Hugo 2019 Reading – September

School has started. Schedules are adjusting. And in the middle of it all, I went on the WXR18 cruise. It’s all been good, though my short fiction listening has put on the back burner. I’m hoping to get back into the swing of things this month. Nothing stood out to me, but it was all decent.

Ghost of the Pepper” by M.K. Hutchins
a short story published by Flash Fiction Online

An interesting allegory about peppers holding the sorrows of the dead, and how it’s better to share grief than try to process it all by yourself.


When You’re Ready” by M. Ian Bell
a short story published by Apex

An interesting look at how choices and environment shape a person’s life, including how tough times are necessary. It’s also a look at second chances, repairing lost relationships. I did have a hard time following the story though. Not sure if that’s due to listening or not though. There were two separate stories to follow that came together at the end.


Penitents” by Rich Larson
a short story published by Beneath Ceaseless Skies

A post-apocalyptic story. It was hard for me to understand the punishment of the cubes on the people. I guess they wanted the people to suffer, but it seemed pointless. Especially when it was the sin of the parents that destroyed the world. That did seem to be the emotion that Larson was going for though, because the end hints at hope of it ending. The depiction of the characters from separate worlds was well contrasted.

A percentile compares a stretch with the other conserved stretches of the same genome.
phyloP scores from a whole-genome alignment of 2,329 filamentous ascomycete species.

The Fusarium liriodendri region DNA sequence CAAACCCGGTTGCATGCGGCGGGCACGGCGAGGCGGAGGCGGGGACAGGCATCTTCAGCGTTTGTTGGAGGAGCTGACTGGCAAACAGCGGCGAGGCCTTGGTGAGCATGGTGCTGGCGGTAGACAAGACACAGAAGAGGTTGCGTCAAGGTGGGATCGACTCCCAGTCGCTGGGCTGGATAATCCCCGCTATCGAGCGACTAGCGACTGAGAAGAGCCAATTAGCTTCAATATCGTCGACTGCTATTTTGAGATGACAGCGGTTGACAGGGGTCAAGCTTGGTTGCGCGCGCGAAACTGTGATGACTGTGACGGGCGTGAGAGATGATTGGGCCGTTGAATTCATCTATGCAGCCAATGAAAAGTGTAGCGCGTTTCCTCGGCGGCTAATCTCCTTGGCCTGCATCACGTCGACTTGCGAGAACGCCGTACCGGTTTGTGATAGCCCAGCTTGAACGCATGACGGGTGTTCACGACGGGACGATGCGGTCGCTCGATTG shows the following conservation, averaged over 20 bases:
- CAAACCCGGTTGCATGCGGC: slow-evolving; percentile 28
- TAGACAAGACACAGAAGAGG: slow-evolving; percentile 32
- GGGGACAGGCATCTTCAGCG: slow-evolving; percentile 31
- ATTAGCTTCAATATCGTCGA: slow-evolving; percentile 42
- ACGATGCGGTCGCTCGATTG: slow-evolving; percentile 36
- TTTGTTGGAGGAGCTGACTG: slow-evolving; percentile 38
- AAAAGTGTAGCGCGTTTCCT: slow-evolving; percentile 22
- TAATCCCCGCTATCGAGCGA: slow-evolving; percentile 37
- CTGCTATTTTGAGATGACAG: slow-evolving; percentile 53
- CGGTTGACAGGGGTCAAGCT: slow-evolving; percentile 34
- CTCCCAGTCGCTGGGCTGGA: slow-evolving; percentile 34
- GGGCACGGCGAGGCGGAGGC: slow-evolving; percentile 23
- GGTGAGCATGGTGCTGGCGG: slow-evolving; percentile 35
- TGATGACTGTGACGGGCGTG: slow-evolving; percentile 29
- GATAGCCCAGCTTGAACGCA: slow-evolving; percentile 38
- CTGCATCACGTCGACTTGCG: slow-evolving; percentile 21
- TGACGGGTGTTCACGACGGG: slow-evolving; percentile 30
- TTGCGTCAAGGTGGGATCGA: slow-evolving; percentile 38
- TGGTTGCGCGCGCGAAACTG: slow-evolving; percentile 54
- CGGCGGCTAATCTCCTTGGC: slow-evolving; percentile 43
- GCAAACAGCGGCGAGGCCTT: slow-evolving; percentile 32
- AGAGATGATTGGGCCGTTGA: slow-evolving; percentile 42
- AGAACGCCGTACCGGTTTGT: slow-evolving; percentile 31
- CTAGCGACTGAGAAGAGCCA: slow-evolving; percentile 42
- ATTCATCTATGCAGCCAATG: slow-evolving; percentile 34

Disconnect” by Fran Wilde
a novelette published by Uncanny

It was hard for me to suspend my disbelief for Izze’s condition. Part of it is the idea that her body parts went all the way to different galaxies, which seems really hard to find. Part of it is her saying that joints went missing. I understand bones leaving – but what constitutes the joint? Both bones that meet? The muscles & tendons that move it? Conversely, I had no problem suspending my disbelief of the anti-aging Severin.

I did like the depiction of Izze’s struggles. And how at the end, she turned her disability into a positive, almost like X-Men. Also, this time, I actually felt fear of “the scientists are going to study me!” It’s a fear that happens so often in mutant stories that didn’t seem founded that I’ve started to roll my eyes when I hear it. This story grounded me well, from the lack of answers from previous studies, to the harm that Severin was going through.


Ruby, Singing” by Fran Wilde
a short story published by Beneath Ceaseless Skies

This story is very poetic, in the prose, as well as the lyrics that run throughout. A lot of details that suddenly gain more meaning when you understand what’s going on. It ends in a beautiful tragedy, which are the kinds of stories I don’t normally read.

Drones of a Fal’Cie v 2 is Done!